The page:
The Manchester Museum’s current collection stretches across seven primary galleries: Ancient Worlds (where Egyptian artifacts are on display); Fossils, Minerals and Meteorites; Living Worlds (which showcases exhibits as diverse as a piece of rubble from the Hiroshima atomic blast and a taxidermied tiger); the Manchester Gallery (dedicated to the city’s people and history); the Money Gallery; Nature’s Library (which contains a sprawling natural history collection); and the Vivarium (committed to reptile and amphibian conservation).
The Manchester Museum is completely free to visit, and its proximity to the city center makes it an accessible stop for those on a walking or cultural tour around town.
Things to Know Before You Go
The Manchester Museum is the largest university museum in the country and has one of England’s most significant Egyptian artifact collections.
A destination for architecture buffs, the Manchester Museum occupies a building designed by Alfred Waterhouse, who also created Manchester Town Hall.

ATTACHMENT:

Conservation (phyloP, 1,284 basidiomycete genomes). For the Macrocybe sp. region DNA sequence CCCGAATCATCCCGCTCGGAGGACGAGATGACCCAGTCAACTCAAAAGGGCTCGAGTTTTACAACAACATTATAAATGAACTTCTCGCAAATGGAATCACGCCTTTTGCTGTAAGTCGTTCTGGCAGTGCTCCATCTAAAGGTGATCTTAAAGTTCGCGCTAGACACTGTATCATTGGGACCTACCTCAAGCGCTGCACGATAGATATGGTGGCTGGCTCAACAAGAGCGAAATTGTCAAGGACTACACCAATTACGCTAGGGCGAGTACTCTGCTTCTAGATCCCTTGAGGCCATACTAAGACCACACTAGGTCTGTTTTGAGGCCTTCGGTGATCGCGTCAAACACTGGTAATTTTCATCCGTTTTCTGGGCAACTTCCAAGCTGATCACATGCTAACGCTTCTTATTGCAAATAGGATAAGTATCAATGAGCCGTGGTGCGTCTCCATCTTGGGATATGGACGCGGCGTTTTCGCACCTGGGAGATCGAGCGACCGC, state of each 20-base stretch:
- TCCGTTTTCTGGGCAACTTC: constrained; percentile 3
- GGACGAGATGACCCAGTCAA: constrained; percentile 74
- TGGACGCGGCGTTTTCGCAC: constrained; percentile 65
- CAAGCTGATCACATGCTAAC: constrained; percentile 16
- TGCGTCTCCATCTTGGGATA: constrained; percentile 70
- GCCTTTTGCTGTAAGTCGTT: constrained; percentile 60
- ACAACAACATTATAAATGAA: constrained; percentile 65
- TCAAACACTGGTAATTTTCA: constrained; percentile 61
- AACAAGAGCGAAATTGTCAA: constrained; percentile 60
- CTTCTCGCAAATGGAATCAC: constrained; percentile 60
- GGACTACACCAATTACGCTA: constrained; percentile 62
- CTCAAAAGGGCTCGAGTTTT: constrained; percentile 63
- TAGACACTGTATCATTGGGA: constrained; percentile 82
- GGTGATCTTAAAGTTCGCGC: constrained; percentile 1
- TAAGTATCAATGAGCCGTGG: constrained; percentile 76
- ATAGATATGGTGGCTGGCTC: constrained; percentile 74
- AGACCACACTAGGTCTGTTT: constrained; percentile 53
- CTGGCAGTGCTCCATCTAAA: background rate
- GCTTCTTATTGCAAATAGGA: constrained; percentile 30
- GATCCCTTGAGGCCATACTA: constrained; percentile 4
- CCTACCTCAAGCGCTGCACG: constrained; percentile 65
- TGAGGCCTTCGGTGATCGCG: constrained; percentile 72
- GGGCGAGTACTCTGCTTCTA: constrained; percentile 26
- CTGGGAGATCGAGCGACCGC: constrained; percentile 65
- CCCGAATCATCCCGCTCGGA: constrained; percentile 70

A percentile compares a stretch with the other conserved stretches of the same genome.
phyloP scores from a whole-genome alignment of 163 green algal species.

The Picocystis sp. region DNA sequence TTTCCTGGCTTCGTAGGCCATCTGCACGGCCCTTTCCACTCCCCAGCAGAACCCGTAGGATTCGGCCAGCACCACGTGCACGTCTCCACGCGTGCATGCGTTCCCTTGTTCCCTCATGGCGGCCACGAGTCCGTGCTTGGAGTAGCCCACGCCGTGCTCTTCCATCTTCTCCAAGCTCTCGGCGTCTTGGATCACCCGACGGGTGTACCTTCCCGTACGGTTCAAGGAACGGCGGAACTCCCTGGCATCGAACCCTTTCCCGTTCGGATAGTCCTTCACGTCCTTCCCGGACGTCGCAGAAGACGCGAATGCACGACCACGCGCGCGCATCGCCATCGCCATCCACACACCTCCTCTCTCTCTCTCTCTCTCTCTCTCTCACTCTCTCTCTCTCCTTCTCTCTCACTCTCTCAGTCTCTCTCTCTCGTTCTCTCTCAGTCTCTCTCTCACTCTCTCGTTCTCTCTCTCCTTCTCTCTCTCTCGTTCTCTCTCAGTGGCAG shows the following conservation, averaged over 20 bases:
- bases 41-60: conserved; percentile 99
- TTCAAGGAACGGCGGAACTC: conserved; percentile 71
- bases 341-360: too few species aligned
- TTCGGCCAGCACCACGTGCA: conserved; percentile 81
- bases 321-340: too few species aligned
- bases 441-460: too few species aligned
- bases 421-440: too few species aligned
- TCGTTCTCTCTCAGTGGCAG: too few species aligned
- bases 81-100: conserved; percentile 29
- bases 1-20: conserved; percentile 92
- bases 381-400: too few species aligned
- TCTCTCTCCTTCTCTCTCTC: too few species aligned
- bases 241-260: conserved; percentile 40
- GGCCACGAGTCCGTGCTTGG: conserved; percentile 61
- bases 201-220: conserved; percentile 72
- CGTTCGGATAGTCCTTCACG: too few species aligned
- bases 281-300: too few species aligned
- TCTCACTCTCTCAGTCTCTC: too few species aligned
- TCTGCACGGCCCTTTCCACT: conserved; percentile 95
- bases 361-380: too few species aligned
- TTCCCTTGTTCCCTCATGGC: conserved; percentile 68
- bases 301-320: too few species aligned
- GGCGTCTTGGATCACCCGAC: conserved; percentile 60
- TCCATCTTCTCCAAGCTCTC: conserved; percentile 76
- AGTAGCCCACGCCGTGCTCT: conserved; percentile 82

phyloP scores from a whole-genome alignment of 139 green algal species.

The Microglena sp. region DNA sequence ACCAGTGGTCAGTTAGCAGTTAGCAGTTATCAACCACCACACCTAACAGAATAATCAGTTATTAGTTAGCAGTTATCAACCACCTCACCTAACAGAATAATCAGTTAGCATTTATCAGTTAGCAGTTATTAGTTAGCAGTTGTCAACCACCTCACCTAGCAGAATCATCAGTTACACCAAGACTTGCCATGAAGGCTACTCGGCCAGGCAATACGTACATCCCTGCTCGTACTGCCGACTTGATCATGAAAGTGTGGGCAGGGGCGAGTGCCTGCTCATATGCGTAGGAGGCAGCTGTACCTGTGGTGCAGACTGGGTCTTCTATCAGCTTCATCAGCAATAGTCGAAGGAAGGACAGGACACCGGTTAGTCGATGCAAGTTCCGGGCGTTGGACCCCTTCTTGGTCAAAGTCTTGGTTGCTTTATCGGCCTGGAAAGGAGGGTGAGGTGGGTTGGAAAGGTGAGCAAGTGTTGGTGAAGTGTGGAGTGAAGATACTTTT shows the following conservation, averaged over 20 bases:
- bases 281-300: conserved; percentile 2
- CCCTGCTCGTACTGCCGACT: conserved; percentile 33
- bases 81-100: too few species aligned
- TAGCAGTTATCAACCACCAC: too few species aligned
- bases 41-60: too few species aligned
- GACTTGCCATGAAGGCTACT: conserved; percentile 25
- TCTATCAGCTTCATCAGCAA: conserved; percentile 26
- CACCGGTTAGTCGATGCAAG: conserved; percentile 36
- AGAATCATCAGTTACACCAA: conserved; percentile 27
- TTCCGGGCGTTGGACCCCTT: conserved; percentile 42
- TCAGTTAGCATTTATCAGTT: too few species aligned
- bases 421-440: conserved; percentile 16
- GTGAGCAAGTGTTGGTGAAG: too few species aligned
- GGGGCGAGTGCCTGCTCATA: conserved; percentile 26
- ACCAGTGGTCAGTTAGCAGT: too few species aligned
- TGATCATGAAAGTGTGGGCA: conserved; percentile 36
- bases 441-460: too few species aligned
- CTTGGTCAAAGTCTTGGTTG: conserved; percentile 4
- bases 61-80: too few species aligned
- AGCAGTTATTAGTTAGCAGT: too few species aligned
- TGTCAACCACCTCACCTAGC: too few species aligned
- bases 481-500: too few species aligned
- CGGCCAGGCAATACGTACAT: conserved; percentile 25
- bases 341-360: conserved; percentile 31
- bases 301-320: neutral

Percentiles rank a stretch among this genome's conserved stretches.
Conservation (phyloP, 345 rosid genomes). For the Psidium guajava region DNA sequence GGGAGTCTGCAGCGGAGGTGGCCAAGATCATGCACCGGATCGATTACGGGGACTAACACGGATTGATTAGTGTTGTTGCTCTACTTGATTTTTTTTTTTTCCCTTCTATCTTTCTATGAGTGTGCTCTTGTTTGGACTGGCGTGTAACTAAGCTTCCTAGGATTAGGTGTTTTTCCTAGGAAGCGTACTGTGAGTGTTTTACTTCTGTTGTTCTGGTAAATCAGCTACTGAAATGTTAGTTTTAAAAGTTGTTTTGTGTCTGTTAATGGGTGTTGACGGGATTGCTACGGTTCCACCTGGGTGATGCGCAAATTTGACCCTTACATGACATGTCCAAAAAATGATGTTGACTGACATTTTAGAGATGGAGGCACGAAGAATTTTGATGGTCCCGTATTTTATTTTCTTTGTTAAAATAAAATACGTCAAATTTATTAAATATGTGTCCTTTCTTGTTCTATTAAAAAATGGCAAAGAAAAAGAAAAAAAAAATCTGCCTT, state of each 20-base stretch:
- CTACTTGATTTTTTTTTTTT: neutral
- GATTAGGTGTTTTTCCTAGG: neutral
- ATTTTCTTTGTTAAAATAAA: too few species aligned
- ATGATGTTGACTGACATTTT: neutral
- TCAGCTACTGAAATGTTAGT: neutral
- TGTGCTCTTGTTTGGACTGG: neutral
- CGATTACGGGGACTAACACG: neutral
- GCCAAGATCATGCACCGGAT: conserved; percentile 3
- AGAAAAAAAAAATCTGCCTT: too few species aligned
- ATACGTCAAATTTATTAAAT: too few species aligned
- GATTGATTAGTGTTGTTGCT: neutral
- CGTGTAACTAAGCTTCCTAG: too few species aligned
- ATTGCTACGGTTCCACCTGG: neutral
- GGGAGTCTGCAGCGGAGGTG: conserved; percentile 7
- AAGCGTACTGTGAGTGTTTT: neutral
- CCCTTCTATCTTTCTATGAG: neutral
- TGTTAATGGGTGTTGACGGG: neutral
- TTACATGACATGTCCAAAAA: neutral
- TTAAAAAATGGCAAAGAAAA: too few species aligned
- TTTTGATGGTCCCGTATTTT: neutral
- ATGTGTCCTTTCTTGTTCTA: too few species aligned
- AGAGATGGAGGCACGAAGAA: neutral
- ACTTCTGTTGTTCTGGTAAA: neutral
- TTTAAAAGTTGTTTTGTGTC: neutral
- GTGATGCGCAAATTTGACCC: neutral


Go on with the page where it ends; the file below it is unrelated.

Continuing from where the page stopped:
The museum space is fully accessible to all visitors.
How to Get There
The Manchester Museum is located within walking distance of Oxford Road station and is accessible via numerous local bus routes, including the 15, 41, 42, 43, 140–143, and 147. The museum also hosts secure bicycle parking, and the Booth Street West parking lot is nearby. For those on foot, it’s only a 15- to 20-minute walk from the city center.
When to Get There
The Manchester Museum is open daily 10am–5pm. The museum is currently in the midst of an in-depth renovation—its “hello future” initiative, set to conclude in 2021—that will add a new exhibition hall, a South Asia Gallery, a Chinese Culture Gallery, and more. Some existing galleries and other areas will be closed during the renovation process; prior to your visit, check to see which parts of the museum remain accessible to visitors.
The University of Manchester
As the Manchester Museum is located amidst the University of Manchester’s buildings, it’s worth coupling your explorations with a stroll around the campus. Nearby historical stops include Whitworth Hall, the Beyer Building, and other highlights of the Old Quad.
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